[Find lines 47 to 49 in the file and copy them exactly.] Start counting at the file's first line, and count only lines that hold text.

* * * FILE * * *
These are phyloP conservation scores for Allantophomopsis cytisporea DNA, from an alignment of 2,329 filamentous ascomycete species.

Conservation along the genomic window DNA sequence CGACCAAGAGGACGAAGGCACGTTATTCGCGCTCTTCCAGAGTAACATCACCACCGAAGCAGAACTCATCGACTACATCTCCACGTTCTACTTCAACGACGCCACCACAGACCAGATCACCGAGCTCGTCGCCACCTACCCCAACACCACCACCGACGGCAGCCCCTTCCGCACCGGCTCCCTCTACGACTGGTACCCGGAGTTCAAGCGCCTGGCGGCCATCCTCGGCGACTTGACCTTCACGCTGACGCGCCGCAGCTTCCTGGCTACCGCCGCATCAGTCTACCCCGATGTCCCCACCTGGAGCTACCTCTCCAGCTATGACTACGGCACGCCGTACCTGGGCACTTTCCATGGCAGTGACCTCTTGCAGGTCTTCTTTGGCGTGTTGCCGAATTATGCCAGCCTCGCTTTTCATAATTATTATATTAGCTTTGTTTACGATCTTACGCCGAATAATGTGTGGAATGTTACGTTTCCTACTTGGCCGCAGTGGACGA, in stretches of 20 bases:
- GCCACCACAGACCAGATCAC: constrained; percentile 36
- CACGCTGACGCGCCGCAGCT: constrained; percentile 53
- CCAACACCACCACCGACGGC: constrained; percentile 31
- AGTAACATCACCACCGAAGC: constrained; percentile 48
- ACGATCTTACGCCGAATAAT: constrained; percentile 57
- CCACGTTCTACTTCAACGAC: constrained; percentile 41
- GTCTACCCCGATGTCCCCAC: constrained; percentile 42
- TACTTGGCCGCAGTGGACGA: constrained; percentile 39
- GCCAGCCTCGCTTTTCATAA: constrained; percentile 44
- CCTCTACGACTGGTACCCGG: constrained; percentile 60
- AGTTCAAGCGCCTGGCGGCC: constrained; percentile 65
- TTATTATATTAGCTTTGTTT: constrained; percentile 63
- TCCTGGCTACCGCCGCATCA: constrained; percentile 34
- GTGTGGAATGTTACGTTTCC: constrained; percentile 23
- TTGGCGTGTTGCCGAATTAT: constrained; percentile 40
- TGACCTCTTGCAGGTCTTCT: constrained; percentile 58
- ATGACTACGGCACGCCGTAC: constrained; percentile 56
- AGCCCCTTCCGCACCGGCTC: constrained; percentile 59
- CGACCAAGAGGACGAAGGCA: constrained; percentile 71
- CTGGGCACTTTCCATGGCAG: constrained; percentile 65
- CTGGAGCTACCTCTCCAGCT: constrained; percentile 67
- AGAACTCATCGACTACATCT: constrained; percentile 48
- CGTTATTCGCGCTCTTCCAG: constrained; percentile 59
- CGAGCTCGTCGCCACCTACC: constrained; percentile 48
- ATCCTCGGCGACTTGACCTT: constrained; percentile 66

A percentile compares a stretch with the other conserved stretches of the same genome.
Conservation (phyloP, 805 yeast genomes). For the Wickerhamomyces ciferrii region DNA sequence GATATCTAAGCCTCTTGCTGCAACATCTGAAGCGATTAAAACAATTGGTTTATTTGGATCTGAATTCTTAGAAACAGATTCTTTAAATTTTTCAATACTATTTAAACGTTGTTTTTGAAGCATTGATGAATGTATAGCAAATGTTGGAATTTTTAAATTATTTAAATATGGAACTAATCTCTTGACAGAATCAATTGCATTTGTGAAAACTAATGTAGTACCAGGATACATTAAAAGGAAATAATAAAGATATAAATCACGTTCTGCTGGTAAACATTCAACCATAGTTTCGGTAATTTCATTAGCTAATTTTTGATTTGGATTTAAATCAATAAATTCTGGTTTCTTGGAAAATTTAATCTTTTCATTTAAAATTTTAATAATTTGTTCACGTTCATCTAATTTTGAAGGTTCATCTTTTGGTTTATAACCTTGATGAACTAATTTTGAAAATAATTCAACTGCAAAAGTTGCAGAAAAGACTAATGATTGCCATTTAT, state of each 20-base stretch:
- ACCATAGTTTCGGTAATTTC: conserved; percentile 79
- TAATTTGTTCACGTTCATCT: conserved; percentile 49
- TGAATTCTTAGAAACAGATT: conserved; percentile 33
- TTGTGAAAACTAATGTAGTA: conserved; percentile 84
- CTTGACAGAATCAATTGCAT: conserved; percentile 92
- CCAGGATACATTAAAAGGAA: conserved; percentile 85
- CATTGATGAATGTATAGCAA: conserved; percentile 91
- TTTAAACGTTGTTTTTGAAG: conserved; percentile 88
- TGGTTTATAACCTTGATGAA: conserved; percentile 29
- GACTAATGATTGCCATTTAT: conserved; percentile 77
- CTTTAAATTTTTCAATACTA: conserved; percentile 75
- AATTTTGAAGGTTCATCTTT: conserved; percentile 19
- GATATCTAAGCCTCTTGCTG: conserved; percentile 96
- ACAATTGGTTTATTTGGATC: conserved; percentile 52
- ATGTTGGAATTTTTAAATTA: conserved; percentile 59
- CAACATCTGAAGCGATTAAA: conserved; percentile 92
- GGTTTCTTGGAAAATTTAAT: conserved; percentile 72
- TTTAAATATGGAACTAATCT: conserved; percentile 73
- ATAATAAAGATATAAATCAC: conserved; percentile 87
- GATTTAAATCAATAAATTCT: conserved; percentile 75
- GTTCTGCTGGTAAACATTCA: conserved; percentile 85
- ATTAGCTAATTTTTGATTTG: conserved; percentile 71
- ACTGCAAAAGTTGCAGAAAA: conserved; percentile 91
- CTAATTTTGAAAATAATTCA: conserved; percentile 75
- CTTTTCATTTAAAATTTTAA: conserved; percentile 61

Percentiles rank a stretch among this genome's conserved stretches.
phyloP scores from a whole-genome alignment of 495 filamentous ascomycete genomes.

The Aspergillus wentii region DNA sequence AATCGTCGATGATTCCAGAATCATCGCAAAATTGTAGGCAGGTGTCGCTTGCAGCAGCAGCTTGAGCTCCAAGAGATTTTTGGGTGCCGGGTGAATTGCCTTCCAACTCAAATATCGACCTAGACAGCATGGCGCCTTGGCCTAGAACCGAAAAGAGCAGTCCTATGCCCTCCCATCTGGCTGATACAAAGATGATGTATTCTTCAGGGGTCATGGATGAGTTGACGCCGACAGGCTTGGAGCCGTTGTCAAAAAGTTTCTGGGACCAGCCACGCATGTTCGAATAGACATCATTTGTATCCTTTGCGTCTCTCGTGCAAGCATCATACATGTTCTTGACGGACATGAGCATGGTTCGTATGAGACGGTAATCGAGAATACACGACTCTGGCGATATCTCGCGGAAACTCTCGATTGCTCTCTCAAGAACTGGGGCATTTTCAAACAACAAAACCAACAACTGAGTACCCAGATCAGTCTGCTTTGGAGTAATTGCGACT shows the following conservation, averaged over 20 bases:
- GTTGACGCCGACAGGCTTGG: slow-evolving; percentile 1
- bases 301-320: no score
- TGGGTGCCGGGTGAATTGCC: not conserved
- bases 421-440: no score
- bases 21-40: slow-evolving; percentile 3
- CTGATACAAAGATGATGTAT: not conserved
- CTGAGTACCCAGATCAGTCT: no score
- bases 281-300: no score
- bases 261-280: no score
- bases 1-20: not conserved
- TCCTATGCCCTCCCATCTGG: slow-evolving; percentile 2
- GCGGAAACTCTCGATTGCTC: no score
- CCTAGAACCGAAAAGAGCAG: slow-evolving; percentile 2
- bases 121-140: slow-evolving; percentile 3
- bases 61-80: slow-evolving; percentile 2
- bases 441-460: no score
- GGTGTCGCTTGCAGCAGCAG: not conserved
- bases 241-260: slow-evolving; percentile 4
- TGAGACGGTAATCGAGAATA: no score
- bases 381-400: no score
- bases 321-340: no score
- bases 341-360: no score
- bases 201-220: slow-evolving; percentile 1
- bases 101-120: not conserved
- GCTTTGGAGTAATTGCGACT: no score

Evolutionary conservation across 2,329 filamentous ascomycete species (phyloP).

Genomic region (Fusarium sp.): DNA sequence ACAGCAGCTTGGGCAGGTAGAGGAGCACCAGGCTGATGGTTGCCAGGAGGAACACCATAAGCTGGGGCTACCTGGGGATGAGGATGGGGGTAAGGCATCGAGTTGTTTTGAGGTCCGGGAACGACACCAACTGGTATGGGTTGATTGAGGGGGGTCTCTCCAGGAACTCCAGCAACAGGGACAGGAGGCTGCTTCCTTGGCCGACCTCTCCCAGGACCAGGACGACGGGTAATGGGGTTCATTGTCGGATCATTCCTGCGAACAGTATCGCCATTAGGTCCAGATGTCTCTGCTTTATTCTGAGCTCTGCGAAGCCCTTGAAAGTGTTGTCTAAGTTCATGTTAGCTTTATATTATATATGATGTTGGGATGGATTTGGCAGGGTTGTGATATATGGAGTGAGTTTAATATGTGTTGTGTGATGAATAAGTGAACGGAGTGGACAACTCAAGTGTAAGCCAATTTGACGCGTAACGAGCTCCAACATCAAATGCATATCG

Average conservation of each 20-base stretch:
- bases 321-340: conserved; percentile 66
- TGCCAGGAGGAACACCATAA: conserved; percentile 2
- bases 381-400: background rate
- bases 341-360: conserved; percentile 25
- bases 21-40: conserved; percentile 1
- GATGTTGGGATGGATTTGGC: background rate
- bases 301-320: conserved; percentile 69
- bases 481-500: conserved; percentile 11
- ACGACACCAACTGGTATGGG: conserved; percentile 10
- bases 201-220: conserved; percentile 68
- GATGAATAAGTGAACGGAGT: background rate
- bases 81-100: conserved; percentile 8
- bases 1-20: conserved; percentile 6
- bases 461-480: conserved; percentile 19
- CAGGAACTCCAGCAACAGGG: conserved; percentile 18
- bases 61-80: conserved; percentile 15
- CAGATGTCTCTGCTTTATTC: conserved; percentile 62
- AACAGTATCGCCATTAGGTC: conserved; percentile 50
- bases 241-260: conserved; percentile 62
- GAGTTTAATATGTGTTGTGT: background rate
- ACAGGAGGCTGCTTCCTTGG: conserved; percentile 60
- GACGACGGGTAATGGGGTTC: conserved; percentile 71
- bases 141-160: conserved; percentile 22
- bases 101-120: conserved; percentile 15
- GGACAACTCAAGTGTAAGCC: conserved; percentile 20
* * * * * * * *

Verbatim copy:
- TTTAAATATGGAACTAATCT: conserved; percentile 73
- ATAATAAAGATATAAATCAC: conserved; percentile 87
- GATTTAAATCAATAAATTCT: conserved; percentile 75